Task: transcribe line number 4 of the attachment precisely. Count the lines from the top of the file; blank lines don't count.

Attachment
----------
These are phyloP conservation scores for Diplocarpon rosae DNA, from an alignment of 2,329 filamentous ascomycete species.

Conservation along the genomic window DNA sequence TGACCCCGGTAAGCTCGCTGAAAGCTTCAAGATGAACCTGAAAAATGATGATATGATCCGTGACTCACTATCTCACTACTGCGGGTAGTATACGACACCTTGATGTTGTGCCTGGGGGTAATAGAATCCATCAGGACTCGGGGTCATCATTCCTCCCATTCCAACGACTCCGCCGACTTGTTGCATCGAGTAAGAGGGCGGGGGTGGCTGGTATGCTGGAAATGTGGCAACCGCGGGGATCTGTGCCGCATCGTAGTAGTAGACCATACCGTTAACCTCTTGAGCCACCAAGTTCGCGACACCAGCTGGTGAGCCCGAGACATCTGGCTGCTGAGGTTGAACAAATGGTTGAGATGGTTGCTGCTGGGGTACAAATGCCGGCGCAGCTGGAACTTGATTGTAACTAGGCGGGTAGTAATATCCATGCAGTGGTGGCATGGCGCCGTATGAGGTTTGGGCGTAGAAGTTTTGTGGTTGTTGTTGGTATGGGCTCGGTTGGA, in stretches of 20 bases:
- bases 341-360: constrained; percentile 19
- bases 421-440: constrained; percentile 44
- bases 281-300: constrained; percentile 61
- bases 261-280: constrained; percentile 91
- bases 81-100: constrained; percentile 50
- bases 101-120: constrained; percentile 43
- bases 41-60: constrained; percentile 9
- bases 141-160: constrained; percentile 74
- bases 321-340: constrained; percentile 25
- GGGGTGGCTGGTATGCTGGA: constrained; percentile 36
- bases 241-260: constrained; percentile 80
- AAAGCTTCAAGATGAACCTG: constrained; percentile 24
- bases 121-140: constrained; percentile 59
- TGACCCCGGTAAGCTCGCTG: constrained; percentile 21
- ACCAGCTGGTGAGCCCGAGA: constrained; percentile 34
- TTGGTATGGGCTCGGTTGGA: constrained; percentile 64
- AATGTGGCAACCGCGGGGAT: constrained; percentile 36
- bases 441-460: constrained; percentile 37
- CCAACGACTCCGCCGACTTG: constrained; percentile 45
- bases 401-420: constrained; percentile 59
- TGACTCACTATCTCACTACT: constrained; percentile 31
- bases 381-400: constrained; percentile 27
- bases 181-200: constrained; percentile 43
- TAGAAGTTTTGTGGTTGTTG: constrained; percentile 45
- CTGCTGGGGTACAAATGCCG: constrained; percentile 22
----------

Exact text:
- bases 421-440: constrained; percentile 44